* Perol under judicial investigation over 2009 appointment
* Probe into potential conflicts of interest
* Natixis has recovered under Perol's leadership
(Adds comment from French banking and insurance regulator)
By Maya Nikolaeva and Gérard Bon
PARIS, Feb 7 The supervisory board of French
bank BPCE has backed CEO Francois Perol as he prepares to face
an investigation into whether his 2009 appointment represented a
conflict of interest because of his previous work as a
The board of France's second-biggest retail lender on Friday
pledged its unanimous support to the former aide to ex-French
President Nicolas Sarkozy, who faced questions from an
investigating magistrate on Thursday and was subsequently placed
under judicial investigation.
"The supervisory board took note of this information and
wanted to testify unanimously its confidence in Francois Perol,"
BPCE said in a short statement.
Perol's term as CEO is due to run until late 2016, but he
has faced repeated criticism from trade unions and others, who
have said his work for the government included advising on a
merger of major retail banks and that this makes him unsuitable
for the role.
French law prohibits public servants from being hired by
companies over which they have had direct authority for at least
A spokeswoman for the French banking federation declined to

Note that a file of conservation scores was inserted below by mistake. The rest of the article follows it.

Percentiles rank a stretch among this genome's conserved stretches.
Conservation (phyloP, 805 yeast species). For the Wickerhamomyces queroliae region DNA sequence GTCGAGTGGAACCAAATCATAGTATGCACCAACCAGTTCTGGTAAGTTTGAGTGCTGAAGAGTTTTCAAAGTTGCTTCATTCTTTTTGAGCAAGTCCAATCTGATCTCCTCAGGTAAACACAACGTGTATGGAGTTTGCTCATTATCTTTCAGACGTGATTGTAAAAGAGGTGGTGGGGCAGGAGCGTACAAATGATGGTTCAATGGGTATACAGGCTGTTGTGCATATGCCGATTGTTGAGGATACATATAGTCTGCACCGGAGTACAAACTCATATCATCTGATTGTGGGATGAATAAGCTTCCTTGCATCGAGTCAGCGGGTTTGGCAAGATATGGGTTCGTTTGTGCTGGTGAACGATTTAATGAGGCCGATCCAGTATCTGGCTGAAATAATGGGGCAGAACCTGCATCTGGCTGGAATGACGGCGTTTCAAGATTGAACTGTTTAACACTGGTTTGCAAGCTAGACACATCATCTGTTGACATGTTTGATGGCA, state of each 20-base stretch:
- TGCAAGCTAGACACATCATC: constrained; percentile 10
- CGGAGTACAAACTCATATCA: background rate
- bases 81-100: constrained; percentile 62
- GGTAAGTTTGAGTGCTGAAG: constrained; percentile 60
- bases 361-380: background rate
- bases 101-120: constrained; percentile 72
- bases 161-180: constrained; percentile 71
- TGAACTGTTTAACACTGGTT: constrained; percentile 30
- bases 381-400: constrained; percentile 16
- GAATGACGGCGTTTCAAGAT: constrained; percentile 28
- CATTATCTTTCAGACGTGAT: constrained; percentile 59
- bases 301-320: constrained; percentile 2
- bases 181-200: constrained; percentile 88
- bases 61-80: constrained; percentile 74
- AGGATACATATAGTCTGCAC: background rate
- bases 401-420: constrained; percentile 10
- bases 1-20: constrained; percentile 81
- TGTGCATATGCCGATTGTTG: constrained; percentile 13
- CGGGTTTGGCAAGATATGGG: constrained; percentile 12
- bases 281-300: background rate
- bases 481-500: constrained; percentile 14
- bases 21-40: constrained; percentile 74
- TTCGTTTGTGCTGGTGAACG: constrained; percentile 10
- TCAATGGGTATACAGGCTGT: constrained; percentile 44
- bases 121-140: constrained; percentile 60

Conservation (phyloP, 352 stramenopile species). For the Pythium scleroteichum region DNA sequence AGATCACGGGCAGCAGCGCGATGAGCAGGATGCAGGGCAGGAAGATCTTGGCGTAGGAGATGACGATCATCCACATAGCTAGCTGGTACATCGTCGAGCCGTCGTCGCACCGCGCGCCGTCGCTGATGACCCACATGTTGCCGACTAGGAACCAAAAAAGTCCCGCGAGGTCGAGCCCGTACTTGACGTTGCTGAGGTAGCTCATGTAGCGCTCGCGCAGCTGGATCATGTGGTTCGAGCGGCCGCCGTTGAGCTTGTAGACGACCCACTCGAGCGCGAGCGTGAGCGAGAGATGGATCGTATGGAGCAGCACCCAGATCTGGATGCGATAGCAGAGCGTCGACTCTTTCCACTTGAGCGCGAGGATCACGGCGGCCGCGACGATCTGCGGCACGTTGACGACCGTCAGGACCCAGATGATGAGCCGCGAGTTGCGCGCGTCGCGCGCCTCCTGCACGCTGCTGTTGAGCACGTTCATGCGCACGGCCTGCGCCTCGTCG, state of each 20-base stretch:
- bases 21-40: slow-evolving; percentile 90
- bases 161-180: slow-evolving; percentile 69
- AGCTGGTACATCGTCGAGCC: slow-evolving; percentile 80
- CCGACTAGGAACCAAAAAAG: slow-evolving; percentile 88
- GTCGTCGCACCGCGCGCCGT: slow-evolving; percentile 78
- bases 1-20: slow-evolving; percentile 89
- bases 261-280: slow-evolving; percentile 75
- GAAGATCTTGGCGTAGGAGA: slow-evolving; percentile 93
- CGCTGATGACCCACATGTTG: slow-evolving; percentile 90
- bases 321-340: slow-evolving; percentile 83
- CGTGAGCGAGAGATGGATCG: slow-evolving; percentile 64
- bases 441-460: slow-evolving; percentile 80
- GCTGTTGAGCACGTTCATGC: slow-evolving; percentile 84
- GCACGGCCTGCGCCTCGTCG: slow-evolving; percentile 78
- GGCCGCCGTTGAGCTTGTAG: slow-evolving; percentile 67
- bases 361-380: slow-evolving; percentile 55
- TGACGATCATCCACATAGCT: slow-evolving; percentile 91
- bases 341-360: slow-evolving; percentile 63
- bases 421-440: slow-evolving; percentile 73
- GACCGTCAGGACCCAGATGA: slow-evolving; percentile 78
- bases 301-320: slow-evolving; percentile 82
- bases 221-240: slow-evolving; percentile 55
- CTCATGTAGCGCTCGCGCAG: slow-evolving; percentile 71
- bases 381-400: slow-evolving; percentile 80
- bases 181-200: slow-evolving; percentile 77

comment on the investigation around Perol.
A spokeswoman for France's banking and insurance regulator
ACPR said the probe did not hamper the functioning of BPCE's
governing bodies and did not put into doubt Perol's integrity,
nor his ability to manage the bank.
Perol, Sarkozy's former economic adviser, was appointed in
2009 following a state-backed merger of regional banks Banque
Populaire and Caisse d'Epargne (BPCE) aimed at preventing their
investment banking business, Natixis, from collapsing
during the financial crisis.
However, trade unions pushed for an investigation into the
nomination because Perol had also previously worked at
investment company Rothschild & Cie, which played a key role in
the merger that placed BPCE group in second place behind Credit
Agricole in French retail banking.
A previous attempt to bring a case against Perol was thrown
out. Thursday's decision followed an appeal to a higher court.
In France, executives under investigation do not have to
step down from their posts and analysts said there may be some
relief among investors that the bank's board backed Perol.
"Perol is an intelligent person, he has done a good job at
Natixis and Caisse d'Epargnes and that is why he was
re-elected," a London-based analyst said, referring to the
renewal of Perol's mandate in late 2012.
Perol is not the only former high-ranking civil servant from
Sarkozy's 2007-2012 presidency to face scrutiny.
Orange CEO Stephane Richard kept his post whilst
being investigated over his role as a government aide in a 2008
arbitration case in which the state awarded a large pay-out to
businessman Bernard Tapie.
Under Perol's leadership, Natixis has slashed its balance
sheet, while restructuring efforts drove its shares up more than
100 percent in 2013.
BPCE revealed a plan late last year aimed at nearly doubling
annual net profit by 2017.
Natixis CEO Laurent Mignon said in a January interview with
Reuters that the investment bank had seen a turnaround under
Shares in Natixis closed up 0.07 percent, compared with a
0.42 percent increase in the European banking index.
(Additional reporting by Matthias Blamont; Editing by James
Regan and Mark Potter)